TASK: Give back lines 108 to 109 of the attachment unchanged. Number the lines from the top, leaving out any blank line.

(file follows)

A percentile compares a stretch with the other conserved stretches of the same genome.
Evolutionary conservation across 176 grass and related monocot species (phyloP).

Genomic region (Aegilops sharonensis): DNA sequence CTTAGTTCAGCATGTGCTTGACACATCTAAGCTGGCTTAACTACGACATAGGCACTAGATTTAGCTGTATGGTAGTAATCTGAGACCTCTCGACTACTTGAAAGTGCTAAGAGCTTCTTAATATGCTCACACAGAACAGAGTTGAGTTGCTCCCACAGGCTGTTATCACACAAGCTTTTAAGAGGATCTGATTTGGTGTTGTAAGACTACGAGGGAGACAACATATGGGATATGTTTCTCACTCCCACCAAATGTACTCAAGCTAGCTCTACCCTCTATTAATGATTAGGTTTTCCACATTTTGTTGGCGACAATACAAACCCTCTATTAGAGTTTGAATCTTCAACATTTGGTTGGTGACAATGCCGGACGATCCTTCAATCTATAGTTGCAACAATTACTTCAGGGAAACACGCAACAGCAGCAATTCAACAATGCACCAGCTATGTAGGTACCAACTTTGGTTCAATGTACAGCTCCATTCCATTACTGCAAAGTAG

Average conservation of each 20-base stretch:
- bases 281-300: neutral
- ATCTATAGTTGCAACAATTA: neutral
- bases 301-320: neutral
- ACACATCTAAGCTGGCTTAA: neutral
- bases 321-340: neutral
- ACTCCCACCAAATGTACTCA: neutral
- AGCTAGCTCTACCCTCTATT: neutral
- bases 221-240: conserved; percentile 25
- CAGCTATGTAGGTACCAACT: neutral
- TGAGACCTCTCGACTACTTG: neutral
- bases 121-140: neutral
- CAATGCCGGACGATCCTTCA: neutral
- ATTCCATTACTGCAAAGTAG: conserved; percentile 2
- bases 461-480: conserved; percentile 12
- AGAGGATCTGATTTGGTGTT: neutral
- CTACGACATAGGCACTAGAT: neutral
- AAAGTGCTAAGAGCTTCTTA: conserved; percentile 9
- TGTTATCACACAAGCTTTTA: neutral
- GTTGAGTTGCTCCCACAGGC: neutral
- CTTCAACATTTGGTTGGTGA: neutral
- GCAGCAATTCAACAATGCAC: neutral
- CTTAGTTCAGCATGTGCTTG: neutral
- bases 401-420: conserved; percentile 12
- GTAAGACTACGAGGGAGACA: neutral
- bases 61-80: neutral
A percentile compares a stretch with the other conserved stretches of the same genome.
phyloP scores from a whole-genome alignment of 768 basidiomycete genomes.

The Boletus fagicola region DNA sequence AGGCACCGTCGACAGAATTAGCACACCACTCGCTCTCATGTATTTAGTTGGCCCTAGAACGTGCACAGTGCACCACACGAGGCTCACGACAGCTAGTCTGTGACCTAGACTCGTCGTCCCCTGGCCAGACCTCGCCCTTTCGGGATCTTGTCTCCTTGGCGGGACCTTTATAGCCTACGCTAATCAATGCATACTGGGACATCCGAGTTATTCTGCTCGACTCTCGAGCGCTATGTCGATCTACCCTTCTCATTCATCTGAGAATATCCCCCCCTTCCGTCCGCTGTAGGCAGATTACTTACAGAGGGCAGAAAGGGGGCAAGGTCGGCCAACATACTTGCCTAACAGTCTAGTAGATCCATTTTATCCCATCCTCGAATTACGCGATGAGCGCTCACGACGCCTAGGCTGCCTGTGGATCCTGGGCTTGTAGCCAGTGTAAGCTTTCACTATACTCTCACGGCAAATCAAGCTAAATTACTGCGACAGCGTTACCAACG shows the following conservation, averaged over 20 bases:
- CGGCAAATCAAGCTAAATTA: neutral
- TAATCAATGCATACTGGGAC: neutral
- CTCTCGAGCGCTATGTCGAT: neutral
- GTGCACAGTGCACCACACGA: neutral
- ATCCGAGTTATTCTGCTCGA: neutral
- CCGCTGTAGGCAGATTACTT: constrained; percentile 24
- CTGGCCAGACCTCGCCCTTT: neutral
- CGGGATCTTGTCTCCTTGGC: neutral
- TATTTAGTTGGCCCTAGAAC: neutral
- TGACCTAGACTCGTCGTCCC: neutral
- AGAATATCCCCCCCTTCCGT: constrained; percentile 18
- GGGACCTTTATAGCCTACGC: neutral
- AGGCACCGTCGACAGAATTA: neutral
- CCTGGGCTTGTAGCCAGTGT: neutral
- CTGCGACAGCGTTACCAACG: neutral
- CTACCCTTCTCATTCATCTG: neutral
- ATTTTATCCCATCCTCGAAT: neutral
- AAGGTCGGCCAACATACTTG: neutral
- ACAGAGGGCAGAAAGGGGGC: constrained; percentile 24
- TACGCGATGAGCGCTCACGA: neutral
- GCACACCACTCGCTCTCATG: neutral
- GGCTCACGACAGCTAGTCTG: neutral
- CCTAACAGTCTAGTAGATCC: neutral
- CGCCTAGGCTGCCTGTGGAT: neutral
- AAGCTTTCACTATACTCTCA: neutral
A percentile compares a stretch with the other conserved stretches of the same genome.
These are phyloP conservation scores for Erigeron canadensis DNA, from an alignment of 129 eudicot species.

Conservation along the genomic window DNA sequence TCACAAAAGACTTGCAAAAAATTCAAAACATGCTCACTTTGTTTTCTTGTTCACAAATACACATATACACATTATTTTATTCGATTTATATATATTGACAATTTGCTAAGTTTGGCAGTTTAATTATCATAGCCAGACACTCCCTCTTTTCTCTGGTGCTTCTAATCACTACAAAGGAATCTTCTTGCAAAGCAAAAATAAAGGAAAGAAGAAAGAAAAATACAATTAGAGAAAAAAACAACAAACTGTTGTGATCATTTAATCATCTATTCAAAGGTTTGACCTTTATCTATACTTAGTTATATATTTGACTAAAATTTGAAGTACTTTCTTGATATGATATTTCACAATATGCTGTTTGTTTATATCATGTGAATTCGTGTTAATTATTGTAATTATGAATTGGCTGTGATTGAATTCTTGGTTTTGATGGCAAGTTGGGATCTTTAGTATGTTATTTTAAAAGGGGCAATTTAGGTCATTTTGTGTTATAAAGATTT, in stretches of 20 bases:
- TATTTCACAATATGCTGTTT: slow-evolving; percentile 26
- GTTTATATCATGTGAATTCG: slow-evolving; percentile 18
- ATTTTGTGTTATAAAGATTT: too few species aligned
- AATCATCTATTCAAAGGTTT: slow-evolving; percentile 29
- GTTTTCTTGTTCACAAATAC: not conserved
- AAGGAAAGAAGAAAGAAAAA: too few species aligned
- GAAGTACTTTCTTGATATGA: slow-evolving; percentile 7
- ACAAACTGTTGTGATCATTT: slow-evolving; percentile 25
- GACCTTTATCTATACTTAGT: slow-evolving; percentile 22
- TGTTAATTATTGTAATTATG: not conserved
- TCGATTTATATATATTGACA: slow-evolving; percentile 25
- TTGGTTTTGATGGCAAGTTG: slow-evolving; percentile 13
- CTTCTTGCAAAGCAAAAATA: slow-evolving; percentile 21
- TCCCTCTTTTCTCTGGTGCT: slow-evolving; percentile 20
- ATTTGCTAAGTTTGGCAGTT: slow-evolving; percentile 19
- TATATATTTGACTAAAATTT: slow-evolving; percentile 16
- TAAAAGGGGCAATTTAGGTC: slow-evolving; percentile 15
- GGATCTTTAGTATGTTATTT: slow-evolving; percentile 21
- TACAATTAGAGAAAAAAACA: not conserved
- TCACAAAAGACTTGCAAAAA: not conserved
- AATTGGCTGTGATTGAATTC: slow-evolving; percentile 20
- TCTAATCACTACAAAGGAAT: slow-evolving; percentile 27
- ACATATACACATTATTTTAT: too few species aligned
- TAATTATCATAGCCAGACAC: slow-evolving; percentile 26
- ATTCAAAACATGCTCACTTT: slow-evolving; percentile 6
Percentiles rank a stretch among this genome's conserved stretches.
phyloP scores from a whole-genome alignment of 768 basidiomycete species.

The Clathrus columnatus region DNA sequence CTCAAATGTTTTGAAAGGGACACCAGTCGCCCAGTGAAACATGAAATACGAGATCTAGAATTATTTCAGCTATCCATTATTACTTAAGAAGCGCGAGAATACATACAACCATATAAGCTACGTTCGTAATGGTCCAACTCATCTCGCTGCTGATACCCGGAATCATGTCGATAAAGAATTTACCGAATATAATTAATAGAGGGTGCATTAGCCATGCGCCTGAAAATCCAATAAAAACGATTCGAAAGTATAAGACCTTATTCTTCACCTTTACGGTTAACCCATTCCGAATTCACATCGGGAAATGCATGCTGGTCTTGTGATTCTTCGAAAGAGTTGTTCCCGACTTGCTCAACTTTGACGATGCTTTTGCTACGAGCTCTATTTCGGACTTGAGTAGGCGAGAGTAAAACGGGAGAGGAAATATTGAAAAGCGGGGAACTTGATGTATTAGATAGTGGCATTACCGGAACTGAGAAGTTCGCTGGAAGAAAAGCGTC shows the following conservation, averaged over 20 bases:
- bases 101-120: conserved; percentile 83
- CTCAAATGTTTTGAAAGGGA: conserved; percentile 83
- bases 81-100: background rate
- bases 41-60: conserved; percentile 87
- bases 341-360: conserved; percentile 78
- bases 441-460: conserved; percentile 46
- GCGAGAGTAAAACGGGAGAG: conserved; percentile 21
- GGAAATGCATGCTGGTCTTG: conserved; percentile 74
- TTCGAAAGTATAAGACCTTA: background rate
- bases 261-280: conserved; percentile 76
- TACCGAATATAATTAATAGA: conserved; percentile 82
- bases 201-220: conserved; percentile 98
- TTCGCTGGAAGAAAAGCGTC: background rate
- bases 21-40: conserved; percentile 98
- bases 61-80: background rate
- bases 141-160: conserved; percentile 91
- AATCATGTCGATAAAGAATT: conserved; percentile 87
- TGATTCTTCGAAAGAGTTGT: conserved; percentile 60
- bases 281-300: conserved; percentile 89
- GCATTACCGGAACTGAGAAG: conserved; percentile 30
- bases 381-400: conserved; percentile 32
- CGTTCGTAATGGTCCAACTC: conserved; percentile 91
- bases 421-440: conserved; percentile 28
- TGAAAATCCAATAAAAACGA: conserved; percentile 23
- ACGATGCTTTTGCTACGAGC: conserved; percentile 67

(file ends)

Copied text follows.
- GCATTACCGGAACTGAGAAG: conserved; percentile 30
- bases 381-400: conserved; percentile 32